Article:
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The Pathology of Dry Eye: The Interaction Between the Ocular Surface and Lacrimal Glands.

Stern, Michael E. Ph.D.; Beuerman, Roger W. Ph.D.; Fox, Robert I. M.D., Ph.D.; Gao, Jianping M.S.; Mircheff, Austin K. Ph.D.; Pflugfelder, Stephen C. M.D.
Article: ABSTRACT Only

Background: Most dry-eye symptoms result from an abnormal, nonlubricative ocular surface that increases shear forces under the eyelids and diminishes the ability of the ocular surface to respond to environmental challenges. This ocular-surface dysfunction may result from immunocompromise due to systemic autoimmune disease or may occur locally from a decrease in systemic androgen support to the lacrimal gland as seen in aging, most frequently in the menopausal female.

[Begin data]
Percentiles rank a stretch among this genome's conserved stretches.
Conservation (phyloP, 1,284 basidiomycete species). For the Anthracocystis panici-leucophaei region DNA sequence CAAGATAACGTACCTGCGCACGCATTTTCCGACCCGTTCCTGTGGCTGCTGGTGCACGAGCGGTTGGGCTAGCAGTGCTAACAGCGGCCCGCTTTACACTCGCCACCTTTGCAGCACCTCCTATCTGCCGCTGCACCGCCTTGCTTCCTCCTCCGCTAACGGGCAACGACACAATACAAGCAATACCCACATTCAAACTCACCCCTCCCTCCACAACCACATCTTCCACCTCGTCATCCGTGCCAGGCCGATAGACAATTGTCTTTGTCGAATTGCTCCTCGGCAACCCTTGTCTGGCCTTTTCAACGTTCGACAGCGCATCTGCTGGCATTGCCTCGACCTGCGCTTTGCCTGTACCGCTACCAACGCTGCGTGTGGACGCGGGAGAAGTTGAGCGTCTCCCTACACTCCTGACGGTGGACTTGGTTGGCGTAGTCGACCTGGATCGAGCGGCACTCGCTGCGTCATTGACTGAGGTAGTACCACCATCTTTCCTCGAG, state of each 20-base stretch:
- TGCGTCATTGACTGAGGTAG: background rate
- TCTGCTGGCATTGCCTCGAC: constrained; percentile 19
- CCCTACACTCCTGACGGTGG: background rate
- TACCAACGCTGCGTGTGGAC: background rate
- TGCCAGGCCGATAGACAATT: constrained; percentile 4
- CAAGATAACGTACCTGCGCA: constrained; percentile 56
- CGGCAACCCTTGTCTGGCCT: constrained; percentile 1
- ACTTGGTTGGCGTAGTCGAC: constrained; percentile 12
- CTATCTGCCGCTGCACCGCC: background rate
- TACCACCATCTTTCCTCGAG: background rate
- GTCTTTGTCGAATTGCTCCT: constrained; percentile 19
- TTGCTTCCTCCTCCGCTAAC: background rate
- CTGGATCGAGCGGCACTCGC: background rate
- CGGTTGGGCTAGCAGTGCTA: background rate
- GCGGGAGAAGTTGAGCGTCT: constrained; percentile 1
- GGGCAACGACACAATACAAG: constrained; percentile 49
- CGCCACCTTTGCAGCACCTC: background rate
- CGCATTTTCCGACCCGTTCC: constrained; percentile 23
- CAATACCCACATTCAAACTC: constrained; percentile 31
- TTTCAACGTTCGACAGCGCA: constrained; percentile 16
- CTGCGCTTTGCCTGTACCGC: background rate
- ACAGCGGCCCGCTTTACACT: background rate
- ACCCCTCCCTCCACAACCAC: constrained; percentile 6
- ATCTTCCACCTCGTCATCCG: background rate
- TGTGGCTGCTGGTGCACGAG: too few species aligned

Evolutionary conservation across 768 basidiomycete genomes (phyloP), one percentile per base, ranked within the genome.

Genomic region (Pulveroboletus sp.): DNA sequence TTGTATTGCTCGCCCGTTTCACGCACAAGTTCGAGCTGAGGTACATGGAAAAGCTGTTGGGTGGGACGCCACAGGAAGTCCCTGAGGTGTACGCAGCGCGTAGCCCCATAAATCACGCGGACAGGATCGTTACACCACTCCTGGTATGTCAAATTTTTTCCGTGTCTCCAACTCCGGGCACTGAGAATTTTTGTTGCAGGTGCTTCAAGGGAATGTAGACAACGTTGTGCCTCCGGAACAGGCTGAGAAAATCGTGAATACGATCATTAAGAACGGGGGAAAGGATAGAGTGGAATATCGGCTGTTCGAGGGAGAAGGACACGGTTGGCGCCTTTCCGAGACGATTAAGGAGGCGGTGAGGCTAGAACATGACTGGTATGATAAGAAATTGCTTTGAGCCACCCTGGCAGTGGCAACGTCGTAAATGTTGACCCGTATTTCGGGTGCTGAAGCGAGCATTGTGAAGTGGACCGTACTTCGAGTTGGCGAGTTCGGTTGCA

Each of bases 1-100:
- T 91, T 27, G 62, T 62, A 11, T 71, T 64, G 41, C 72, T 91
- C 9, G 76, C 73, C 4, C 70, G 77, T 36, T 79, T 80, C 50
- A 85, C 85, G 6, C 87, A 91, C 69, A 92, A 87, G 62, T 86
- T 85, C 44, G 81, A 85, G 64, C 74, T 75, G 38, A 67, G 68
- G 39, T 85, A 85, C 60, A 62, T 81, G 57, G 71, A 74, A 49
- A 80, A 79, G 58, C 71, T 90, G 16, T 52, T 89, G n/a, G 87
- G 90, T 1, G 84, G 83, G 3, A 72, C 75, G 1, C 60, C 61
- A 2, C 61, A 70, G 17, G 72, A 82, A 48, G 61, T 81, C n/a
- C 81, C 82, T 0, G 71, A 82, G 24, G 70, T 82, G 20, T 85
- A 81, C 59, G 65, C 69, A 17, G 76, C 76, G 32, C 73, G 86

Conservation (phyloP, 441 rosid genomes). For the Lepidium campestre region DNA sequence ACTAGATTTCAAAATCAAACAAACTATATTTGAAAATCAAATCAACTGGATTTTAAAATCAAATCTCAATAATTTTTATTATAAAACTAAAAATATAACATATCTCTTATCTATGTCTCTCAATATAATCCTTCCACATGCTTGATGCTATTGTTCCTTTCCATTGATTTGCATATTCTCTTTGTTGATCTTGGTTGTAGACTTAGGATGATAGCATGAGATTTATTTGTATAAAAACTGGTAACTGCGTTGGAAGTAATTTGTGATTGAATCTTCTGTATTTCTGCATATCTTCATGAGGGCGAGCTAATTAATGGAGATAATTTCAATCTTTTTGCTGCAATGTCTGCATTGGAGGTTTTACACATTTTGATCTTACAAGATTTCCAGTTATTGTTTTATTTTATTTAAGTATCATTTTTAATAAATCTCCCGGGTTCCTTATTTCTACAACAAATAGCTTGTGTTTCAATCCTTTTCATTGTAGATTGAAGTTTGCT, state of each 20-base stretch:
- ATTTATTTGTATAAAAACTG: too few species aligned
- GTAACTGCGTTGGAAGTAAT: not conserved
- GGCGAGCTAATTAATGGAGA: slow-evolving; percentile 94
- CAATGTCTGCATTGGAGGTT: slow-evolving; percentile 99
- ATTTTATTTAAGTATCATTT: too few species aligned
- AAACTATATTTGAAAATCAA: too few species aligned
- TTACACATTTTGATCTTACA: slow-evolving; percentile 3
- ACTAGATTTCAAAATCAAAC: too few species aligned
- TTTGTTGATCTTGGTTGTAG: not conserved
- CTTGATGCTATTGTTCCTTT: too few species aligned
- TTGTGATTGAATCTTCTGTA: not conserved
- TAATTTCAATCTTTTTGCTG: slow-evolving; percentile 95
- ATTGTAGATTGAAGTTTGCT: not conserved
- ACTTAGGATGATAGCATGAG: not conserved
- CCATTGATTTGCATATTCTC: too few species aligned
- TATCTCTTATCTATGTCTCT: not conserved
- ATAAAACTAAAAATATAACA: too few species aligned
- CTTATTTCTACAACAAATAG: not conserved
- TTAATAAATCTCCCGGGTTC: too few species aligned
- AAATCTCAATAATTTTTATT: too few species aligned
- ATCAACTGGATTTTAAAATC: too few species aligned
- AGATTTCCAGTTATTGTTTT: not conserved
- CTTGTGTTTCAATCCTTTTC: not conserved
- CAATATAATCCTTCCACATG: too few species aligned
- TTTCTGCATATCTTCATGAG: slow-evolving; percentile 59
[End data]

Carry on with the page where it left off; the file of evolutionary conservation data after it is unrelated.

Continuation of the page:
Hypothesis: Components of the ocular surface (cornea, conjunctiva, accessory lacrimal glands, and meibomian glands), the main lacrimal gland, and interconnecting innervation act as a functional unit. When one portion is compromised, normal lacrimal support of the ocular surface is impaired. Resulting immune-based inflammation can lead to lacrimal gland and neural dysfunction. This progression yields the OS symptoms associated with dry eye.

Therapy: Restoration of lacrimal function involves resolution of lymphocytic activation and inflammation. This has been demonstrated in the MRL/lpr mouse using systemic androgens or cyclosporine and in the dry-eye dog using topical cyclosporine. The efficacy of cyclosporine may be due to its immunomodulatory and antiinflammatory (phosphatase inhibitory capability) functions on the ocular surface, resulting in a normalization of nerve traffic.

Conclusion: Although the etiologies of dry eye are varied, common to all ocular-surface disease is an underlying cytokine/receptor-mediated inflammatory process. By treating this process, it may be possible to normalize the ocular surface/lacrimal neural reflex and facilitate ocular surface healing.

(C) 1998 Lippincott Williams & Wilkins, Inc.